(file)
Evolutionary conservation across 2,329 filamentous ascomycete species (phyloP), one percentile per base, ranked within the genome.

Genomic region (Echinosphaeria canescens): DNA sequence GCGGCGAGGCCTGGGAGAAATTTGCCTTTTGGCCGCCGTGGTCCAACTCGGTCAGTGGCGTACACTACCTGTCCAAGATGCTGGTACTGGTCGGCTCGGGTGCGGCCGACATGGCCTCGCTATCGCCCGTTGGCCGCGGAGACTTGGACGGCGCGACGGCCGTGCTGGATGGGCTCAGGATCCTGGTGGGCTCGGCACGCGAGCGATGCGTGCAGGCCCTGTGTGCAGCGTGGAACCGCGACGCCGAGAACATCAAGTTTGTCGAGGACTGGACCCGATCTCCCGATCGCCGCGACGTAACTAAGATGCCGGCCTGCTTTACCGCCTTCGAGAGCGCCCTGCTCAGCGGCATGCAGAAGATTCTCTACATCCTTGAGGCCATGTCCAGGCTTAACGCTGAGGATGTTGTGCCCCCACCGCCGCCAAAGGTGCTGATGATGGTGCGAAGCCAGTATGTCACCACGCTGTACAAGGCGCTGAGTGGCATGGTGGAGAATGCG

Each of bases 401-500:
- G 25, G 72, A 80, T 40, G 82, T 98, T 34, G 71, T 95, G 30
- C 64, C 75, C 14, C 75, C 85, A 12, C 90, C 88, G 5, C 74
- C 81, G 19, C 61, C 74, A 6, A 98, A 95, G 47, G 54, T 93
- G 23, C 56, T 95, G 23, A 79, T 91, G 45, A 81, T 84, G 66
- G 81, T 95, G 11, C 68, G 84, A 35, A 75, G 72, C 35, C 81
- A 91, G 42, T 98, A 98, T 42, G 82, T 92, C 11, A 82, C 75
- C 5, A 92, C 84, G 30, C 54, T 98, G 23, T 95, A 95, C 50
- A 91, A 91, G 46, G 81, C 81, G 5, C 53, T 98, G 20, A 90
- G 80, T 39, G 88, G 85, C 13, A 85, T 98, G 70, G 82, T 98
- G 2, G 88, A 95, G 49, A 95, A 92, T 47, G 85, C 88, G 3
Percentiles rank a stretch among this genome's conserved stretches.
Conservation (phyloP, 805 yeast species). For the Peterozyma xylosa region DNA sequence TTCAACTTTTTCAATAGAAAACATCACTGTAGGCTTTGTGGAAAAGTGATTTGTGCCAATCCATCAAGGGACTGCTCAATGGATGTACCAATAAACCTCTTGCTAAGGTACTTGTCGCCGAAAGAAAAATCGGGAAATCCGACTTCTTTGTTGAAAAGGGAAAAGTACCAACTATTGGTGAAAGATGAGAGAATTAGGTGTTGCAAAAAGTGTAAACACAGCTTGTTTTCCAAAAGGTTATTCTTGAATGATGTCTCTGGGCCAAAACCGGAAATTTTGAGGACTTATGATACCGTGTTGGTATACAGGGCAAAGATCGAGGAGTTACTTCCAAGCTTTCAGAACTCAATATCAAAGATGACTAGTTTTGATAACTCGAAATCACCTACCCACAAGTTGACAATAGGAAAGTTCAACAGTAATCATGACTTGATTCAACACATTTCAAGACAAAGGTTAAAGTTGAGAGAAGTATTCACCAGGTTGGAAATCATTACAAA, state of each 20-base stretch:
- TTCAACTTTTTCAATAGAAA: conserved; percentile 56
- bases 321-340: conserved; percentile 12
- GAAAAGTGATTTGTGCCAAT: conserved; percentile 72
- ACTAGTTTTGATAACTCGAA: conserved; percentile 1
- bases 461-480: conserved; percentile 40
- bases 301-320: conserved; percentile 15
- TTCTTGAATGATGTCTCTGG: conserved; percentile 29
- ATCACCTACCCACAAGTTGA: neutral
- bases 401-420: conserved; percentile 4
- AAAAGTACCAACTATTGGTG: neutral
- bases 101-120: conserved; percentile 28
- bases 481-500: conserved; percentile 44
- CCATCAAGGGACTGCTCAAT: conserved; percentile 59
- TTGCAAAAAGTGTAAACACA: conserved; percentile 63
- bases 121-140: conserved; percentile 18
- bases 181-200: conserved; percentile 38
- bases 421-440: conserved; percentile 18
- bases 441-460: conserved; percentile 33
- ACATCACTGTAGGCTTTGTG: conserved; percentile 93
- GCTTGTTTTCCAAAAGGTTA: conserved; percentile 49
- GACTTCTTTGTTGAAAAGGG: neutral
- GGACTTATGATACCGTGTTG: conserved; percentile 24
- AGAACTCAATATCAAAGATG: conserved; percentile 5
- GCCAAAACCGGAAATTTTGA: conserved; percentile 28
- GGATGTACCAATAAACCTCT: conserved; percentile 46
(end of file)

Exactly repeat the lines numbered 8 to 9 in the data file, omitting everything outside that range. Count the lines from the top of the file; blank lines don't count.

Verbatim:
- G 81, T 95, G 11, C 68, G 84, A 35, A 75, G 72, C 35, C 81
- A 91, G 42, T 98, A 98, T 42, G 82, T 92, C 11, A 82, C 75